How to Interview – the Process & Elevator Speech

How to Interview – the Process & Elevator SpeechHow to Interview Process & Elevator Speech

Tina asked:

I applied for a job online at a really large company, got a missed call from someone from their HR department that If I am still interested in the position call her back. I am going to return her call. Should I be prepared for a phone interview? I mean, what is the process? do they usually call to schedule an interview or ask some human resources questions to see if you are a good candidate for them? If so, how well do they expect us to be?

MTG Answered:

Good questions Tina – You sound like someone I would hire. Your questions are packed with desire to succeed and show an ability to plan, strategize and act!

The basic process works like this:

  1. You and lots of other folks apply.
  2. The HR person usually sifts through the resumes/applications and pulls out the 20% that are most likely to produce a good employee. They won’t always stick with 20%, it is more like pulling a few day’s work out of a bucket. If they cull on Monday, they want to be done with initial phone contact by Friday so they can go to phase two next week.
  3. The HR person calls the 20% to pre-screen them. This is a process of eliminating anyone who is obviously not a technical or cultural match for the company. Some of the focus here is on how you come across because they already looked at your application/resume for detail on qualifications. Be positive, energetic, and sound like someone you or anyone would really like to work with. They may setup interviews or say we’ll get back to you. Tell them you look forward to talking again and learning more about the team.
  4. Next phase is a follow-up call to set-up interviews with anyone that was a maybe in step 3.
  5. First interviews are where they ask detailed questions about how you handle things. This gives them a chance to observe how you’ll behave in the work environment and under pressure. They also get some more details on your experience.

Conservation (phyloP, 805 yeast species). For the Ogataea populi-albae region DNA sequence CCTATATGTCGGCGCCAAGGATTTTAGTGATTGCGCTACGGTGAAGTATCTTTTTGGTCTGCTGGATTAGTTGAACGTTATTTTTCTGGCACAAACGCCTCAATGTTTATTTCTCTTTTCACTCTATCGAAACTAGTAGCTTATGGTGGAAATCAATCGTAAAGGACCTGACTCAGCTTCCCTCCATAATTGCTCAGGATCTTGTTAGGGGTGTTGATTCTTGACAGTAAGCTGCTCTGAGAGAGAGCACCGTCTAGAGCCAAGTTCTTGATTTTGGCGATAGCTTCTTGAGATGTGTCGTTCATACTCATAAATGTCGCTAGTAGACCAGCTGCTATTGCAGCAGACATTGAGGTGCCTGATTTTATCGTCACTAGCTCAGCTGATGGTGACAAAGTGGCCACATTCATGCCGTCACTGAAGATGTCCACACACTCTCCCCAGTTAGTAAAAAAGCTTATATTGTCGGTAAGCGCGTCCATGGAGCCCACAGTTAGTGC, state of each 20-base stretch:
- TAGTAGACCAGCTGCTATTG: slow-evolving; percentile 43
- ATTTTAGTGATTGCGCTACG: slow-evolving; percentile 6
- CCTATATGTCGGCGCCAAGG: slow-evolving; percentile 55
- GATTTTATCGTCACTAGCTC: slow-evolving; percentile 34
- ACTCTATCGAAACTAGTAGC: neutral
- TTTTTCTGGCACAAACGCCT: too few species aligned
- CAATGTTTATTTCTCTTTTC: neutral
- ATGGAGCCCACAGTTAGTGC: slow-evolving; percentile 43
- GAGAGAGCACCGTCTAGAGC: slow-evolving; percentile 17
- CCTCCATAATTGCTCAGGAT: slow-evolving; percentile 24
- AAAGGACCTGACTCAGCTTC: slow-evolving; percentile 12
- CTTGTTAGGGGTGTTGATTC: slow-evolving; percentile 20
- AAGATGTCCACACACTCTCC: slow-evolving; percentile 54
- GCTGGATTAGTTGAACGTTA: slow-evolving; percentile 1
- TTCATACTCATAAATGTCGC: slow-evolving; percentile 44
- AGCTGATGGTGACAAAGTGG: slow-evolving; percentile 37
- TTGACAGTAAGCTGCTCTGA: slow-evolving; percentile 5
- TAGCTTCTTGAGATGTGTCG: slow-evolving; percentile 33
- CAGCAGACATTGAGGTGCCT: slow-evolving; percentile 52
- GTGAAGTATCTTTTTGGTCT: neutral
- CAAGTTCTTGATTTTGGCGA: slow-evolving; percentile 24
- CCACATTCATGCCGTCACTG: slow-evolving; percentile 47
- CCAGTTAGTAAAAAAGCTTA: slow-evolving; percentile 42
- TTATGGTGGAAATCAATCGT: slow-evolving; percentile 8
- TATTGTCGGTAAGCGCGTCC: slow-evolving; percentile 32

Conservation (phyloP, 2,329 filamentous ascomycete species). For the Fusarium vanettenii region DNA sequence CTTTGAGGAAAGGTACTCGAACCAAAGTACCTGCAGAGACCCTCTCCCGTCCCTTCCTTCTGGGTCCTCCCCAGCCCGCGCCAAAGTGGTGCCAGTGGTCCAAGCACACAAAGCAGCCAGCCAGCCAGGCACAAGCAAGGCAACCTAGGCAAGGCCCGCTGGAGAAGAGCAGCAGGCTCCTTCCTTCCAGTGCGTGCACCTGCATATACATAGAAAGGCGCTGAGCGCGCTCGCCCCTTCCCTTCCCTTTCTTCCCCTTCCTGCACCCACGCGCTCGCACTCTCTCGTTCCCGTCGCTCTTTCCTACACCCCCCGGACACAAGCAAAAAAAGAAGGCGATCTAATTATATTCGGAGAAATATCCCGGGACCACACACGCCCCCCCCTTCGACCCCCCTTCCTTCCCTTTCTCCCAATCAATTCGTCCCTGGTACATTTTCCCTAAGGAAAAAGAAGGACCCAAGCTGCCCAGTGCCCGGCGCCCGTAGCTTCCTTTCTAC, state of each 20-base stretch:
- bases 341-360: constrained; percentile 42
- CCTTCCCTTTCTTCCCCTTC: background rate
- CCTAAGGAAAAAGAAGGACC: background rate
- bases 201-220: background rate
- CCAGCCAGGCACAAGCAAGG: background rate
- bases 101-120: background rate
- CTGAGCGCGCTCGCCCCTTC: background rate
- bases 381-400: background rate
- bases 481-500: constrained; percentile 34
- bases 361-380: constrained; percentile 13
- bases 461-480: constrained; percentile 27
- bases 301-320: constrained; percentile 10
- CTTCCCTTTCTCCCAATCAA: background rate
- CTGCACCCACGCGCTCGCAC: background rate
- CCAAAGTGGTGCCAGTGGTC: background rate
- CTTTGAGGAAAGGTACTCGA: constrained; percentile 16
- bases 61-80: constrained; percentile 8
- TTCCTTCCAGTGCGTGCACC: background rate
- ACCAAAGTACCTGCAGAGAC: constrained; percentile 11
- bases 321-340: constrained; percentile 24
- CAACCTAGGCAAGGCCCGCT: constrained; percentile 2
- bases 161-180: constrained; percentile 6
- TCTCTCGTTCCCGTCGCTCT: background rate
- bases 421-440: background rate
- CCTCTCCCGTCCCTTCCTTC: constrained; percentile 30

6. Second interviews are usually last looks at the top candidates. Sometimes they make an offer on the spot. Other times, it comes days or weeks later (after background checks are done).

Regarding on-line applications:

Applying for a job on-line is the least productive way to get a job. You and 5 million or so other people all have the same opportunity to compete for that one job. You should always be prepared for a telephone interview. You need to separate yourself from the crowd by applying in person, or emailing the hiring authority directly. If you want to learn about best practices on job hunting, Dan Miller has a good website and book on subject. The book is titled 48Days to the Work You Love. I’ll put the website in the sources block.

Regarding being prepared for a phone interview:

You should always be prepared for a telephone interview. Opportunity will call or knock whenever it wants to and it doesn’t give advanced notice. Your best bet here is to develop what we call an elevator speech. This is what you would say to someone if you found yourself in an elevator with someone who said, “I wish I could find the right employee to hire”.

How to create your elevator speech:

  • Take a minute and write down three short paragraphs about why anyone would want to hire you.
  • Start by listing your three strongest and most transferable skills/traits.
  • Add two sentences of support to each trait.
  • Add an introductory paragraph that say your name, what you do & who you are in life.
  • Add a two line closing paragraph that says why you’d be the best member for any team and how to reach you.
  • Now read that paragraph out loud 10 times.
  • Go give your elevator speech to a mirror twice.
  • Give it to three people you trust to give your feedback.
  • Keep practicing until you have a clean and compelling speech that takes less than 30 seconds.
  • Record your speech and watch it, then adjust accordingly.

Hope this helps & Good Luck With Job Hunting!!!!

Tweet me: @sethhaigh
– Written by Seth Haigh

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